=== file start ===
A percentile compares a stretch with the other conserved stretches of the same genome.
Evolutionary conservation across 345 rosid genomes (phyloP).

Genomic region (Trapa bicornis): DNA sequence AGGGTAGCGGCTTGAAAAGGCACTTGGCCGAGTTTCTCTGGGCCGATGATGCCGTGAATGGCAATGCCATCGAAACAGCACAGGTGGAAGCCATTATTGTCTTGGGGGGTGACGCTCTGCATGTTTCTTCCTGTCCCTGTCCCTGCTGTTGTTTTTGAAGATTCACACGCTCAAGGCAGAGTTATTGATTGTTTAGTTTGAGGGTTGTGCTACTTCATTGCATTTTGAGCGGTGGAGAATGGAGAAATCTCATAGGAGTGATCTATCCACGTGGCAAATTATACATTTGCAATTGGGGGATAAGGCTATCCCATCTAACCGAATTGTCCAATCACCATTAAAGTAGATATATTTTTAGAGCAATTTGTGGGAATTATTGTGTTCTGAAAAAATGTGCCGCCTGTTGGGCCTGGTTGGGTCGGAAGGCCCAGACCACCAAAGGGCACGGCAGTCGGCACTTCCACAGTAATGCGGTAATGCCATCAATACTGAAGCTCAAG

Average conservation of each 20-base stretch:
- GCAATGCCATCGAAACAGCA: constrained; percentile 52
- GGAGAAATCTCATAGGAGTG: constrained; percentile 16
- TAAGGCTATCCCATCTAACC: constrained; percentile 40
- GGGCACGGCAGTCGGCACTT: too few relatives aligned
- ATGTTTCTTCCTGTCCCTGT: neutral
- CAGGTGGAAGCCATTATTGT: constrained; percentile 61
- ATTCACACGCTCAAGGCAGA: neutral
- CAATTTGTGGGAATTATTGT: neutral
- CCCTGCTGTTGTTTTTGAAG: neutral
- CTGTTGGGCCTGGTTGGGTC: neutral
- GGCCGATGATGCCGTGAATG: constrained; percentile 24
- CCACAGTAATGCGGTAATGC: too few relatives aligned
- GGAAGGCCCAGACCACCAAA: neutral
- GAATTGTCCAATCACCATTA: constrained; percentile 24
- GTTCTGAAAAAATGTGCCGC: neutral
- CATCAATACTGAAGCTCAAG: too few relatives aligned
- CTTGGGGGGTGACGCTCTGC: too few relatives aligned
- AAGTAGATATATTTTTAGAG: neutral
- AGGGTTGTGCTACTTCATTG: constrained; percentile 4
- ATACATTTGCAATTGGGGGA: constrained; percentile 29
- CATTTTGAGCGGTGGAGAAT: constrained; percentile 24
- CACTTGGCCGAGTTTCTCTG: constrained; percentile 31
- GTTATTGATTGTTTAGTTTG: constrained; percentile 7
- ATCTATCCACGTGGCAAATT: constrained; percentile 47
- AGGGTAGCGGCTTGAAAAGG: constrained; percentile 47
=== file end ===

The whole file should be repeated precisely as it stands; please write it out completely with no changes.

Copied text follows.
A percentile compares a stretch with the other conserved stretches of the same genome.
Evolutionary conservation across 345 rosid genomes (phyloP).

Genomic region (Trapa bicornis): DNA sequence AGGGTAGCGGCTTGAAAAGGCACTTGGCCGAGTTTCTCTGGGCCGATGATGCCGTGAATGGCAATGCCATCGAAACAGCACAGGTGGAAGCCATTATTGTCTTGGGGGGTGACGCTCTGCATGTTTCTTCCTGTCCCTGTCCCTGCTGTTGTTTTTGAAGATTCACACGCTCAAGGCAGAGTTATTGATTGTTTAGTTTGAGGGTTGTGCTACTTCATTGCATTTTGAGCGGTGGAGAATGGAGAAATCTCATAGGAGTGATCTATCCACGTGGCAAATTATACATTTGCAATTGGGGGATAAGGCTATCCCATCTAACCGAATTGTCCAATCACCATTAAAGTAGATATATTTTTAGAGCAATTTGTGGGAATTATTGTGTTCTGAAAAAATGTGCCGCCTGTTGGGCCTGGTTGGGTCGGAAGGCCCAGACCACCAAAGGGCACGGCAGTCGGCACTTCCACAGTAATGCGGTAATGCCATCAATACTGAAGCTCAAG

Average conservation of each 20-base stretch:
- GCAATGCCATCGAAACAGCA: constrained; percentile 52
- GGAGAAATCTCATAGGAGTG: constrained; percentile 16
- TAAGGCTATCCCATCTAACC: constrained; percentile 40
- GGGCACGGCAGTCGGCACTT: too few relatives aligned
- ATGTTTCTTCCTGTCCCTGT: neutral
- CAGGTGGAAGCCATTATTGT: constrained; percentile 61
- ATTCACACGCTCAAGGCAGA: neutral
- CAATTTGTGGGAATTATTGT: neutral
- CCCTGCTGTTGTTTTTGAAG: neutral
- CTGTTGGGCCTGGTTGGGTC: neutral
- GGCCGATGATGCCGTGAATG: constrained; percentile 24
- CCACAGTAATGCGGTAATGC: too few relatives aligned
- GGAAGGCCCAGACCACCAAA: neutral
- GAATTGTCCAATCACCATTA: constrained; percentile 24
- GTTCTGAAAAAATGTGCCGC: neutral
- CATCAATACTGAAGCTCAAG: too few relatives aligned
- CTTGGGGGGTGACGCTCTGC: too few relatives aligned
- AAGTAGATATATTTTTAGAG: neutral
- AGGGTTGTGCTACTTCATTG: constrained; percentile 4
- ATACATTTGCAATTGGGGGA: constrained; percentile 29
- CATTTTGAGCGGTGGAGAAT: constrained; percentile 24
- CACTTGGCCGAGTTTCTCTG: constrained; percentile 31
- GTTATTGATTGTTTAGTTTG: constrained; percentile 7
- ATCTATCCACGTGGCAAATT: constrained; percentile 47
- AGGGTAGCGGCTTGAAAAGG: constrained; percentile 47